WINDHOEK – Once the new Public Accountants and Auditors Bill is promulgated, it will significantly strengthen the independence of the Public Accountants and Auditors Board (PAAB) and will provide for the effective regulation of all auditing and Accounting/Tax service providers. The Bill was submitted to Minister of Finance in July this year to follow other ministerial processes. PAAB conducts periodic quality reviews at auditing firms to ensure that audit work conducted in the country complies with international audit standards,
According to Head of the PAAB Secretariat, Zaa Nashandi, the new legislation, in its current form, seeks to increase and expand the powers of the regulator, the PAAB, to include comprehensive regulation of the accountancy profession. During an exclusive interview with New Era’s Inside Business yesterday, Nashandi said, overall, the Bill seeks to increase the independence of the board and will propel it to adequately fulfilling its mandate of protecting the public interest.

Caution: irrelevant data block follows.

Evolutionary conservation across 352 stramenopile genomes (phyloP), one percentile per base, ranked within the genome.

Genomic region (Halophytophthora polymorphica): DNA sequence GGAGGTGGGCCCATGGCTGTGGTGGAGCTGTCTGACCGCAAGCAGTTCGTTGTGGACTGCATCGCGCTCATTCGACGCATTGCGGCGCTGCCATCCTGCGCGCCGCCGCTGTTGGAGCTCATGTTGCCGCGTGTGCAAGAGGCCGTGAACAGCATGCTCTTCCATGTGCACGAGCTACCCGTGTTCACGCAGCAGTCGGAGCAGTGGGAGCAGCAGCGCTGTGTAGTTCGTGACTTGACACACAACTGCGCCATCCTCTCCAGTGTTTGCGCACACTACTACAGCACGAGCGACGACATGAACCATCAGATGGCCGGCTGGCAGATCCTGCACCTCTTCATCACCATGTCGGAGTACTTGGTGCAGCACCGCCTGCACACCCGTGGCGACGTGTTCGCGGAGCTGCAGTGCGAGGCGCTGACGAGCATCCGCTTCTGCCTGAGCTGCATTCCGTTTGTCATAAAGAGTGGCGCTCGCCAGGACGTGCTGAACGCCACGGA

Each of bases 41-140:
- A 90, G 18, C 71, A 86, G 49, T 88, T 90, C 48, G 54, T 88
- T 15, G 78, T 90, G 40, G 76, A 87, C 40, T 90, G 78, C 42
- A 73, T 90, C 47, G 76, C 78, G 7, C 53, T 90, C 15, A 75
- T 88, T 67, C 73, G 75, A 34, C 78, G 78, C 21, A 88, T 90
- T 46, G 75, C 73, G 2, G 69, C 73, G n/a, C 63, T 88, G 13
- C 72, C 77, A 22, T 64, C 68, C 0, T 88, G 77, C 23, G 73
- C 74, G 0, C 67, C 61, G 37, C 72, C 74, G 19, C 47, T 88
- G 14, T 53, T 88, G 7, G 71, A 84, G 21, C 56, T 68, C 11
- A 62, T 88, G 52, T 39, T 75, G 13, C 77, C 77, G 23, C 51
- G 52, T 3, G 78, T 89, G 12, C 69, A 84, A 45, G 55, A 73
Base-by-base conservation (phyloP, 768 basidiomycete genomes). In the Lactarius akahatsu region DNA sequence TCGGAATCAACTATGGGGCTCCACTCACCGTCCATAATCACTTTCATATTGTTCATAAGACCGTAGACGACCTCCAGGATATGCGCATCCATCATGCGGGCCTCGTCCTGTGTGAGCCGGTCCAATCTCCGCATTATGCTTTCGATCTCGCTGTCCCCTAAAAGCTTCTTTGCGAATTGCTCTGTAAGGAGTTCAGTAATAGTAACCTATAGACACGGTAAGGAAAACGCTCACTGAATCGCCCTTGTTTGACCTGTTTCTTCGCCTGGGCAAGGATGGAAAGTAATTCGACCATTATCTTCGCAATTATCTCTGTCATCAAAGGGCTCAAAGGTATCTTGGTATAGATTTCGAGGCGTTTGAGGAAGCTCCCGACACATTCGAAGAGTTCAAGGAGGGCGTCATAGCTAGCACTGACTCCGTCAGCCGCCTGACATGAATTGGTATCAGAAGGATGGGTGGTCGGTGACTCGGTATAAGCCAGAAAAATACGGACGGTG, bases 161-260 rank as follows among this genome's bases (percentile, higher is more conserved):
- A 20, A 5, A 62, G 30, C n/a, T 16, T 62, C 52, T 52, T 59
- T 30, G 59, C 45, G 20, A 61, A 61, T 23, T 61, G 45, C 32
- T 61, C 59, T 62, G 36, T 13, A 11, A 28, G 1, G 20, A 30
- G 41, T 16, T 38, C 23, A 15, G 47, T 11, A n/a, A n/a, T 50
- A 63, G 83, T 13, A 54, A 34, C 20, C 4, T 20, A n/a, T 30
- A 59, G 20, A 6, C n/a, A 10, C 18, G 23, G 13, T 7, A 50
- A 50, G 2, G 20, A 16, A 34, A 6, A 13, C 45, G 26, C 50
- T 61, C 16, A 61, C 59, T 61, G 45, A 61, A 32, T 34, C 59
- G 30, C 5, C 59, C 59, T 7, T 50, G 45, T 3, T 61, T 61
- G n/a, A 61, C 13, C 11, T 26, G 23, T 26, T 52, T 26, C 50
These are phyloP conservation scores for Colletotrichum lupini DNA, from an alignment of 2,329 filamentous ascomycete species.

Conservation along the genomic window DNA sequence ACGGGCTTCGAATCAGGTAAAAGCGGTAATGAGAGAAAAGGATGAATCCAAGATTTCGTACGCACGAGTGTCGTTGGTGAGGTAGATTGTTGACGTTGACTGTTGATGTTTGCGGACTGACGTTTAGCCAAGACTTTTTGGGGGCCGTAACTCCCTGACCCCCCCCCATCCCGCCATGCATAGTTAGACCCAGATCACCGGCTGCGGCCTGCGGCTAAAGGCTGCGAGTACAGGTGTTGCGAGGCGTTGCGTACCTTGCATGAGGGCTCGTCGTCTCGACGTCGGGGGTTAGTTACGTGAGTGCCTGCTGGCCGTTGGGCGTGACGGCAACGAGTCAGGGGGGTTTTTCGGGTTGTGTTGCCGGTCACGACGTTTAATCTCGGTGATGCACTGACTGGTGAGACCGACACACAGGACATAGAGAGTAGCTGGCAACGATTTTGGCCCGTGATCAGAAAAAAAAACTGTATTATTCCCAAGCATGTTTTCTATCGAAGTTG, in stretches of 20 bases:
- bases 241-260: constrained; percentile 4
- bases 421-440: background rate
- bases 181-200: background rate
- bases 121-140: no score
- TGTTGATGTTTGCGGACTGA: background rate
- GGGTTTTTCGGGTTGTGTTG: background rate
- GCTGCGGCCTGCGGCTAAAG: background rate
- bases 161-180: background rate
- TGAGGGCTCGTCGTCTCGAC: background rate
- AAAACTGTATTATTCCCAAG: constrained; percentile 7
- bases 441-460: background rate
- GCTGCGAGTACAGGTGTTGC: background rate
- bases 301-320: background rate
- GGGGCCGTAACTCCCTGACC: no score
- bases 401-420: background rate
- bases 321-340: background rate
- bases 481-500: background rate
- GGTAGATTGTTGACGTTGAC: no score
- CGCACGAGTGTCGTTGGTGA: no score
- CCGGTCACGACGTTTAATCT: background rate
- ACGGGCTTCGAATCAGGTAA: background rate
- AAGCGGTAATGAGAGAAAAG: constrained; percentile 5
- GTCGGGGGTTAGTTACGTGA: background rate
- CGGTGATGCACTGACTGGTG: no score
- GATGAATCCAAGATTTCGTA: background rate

The new Public Accountants and Auditors (PAA) Bill is set to repeal the current PAAB Act, which is Act 51 of 1951 as amended. Nashandi is optimistic that the Bill will be tabled and promulgated during 2020.
The Public Accountants and Auditors Act provides for the registration of public accountants and public auditors and established the Public Accountants and Auditors Board as the registering and regulatory body for public accountants and auditors and their representative bodies. Currently, the PAAB has accredited two professional bodies, namely The Institute of Chartered Accountants of Namibia (ICAN) and Association of Chartered Certified Accountants (ACCA). At the moment, the PAAB has a total of 231 members, of which 101 are Members in Public Practice/ External Auditors.
Meanwhile, Nashandi noted that the PAAB, which is responsible for investigation of complaints against registered auditors, currently has about 30 ongoing cases under investigation.